Students and residents held candles during the hour-long vigilRosie Bradbury

Outside Great St Mary’s Church, over 200 Cambridge students, staff, and residents gathered yesterday evening to mourn the victims of the Christchurch terror attack and to stand in solidarity with Muslim communities in its wake.

The vigil, organised by Cambridge UCU and Great St Mary’s Church and co-hosted with a number of student activist groups, was held in honour of the lives of the 50 people killed when a gunman opened fire at two mosques in Christchurch, New Zealand, on Friday.

During the hour-long event, those present lit candles and listened to speeches, prayers, and poems spoken by representatives of a variety of Cambridge faith communities and audience members. After several opening speeches, a co-archbishop of Aotearoa, New Zealand and Polynesia, Winston Halapua, led the audience in a minute of silence for the victims of the attack.

Over 200 people attended the vigil outside Great St Mary's Church on Sunday eveningRosie Bradbury
Lit candles were placed in a artistic model of the city of Cambridge at the end of the serviceRosie Bradbury

Halapua spoke on his own surprise at finding that, with the news of the Christchurch attack, “violence now has reached the midst of the Pacific Ocean”. He introduced the minute of silence as “a silence of eternity” for the victims.

The first speaker at the vigil, Cambridge UCU secretary Waseem Yaqoob, thanked those present for “braving the cold and coming together to grieve” for an event which left him, along many others, “heartbroken and devastated”.

His remarks, as well as many of the speeches which followed from members of the crowd, also raised that the attack took place in a climate often hostile to Muslims and immigrants, “that allows Islamophobia and white supremacy to thrive”.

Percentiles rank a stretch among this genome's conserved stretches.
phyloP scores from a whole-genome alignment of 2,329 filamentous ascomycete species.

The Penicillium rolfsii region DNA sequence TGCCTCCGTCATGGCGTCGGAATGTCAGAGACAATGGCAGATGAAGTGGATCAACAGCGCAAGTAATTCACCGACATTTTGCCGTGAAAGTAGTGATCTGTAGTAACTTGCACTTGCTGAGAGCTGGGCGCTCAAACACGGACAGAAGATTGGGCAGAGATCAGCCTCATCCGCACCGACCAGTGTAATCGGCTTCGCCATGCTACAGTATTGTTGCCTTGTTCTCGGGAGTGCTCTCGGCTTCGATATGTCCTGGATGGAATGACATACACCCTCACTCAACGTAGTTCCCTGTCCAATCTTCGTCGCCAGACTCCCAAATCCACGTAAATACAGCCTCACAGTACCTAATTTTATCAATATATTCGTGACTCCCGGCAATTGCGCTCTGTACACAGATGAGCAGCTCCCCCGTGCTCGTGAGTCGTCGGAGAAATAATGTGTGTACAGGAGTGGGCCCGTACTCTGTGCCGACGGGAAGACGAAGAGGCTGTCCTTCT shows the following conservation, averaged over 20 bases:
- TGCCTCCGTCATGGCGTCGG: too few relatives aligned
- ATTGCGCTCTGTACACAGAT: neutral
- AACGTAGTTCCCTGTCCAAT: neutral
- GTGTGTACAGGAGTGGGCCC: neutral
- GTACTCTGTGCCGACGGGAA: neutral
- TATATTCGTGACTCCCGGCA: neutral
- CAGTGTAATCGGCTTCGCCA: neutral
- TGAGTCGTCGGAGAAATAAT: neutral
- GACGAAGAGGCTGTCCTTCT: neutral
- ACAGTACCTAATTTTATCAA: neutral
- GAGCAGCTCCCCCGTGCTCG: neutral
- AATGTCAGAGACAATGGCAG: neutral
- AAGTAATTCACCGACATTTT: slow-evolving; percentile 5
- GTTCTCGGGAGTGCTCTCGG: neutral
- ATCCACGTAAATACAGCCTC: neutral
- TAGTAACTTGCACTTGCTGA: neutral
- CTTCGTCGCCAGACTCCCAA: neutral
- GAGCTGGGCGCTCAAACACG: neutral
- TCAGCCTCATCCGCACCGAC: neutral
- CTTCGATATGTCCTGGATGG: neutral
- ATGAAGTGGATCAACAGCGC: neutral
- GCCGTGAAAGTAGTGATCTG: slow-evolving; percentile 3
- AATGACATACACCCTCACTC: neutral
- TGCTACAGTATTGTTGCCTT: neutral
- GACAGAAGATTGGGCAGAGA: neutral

Cambridge PhD student Nabila Idris, speaking on behalf of the Cambridge Islamic Society, described the terror attacks at a Pittsburgh synagogue in October 2018 and a Quebec City mosque in January 2017 as part of “this ever-increasing list [for which] it is not enough just to mourn” for those killed. Calling for a pushback against Islamophobia, xenophobia, and racism, Idris said: “[Islamophobic] fears are stoked by sections of the media, parts of the intelligentsia, and dirty politics” and that, for Muslims, “our skin colour, our religion are seen as threats”.

“We can actively choose to foreground the humanity we share”, she added.

Several speakers from the gathered crowd emphasised the importance of speaking out “against the voice that seeks to divide”, and that people take “concrete steps” against Islamophobic sentiment. One speaker described the distinct experiences of Muslims for whom “the scars will remain”, calling for non-Muslims to “do more than sympathise [or] come out to a vigil”.


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The vigil concluded with members of the audience singing the first verse of the song Hallelujah.

Among the youngest known victims of the Christchurch shooting are three-year-old Mucad Ibrahim, who was separated from his father and brothers at the Al-Noor mosque, and four-year-old Adbullahi Dirie, the son of Somali refugees. According to the New Zealand Herald, three other known victims were boys under the age of 18, including Hamza Mustafa, aged 16, who died alongside his father Khaled Mustafa, having fled Syria a few months earlier.

Another victim of the attack is known to be 71-year-old Daoud Nabi, a refugee from Afghanistan who died while trying to shield another worshipper during the attack.

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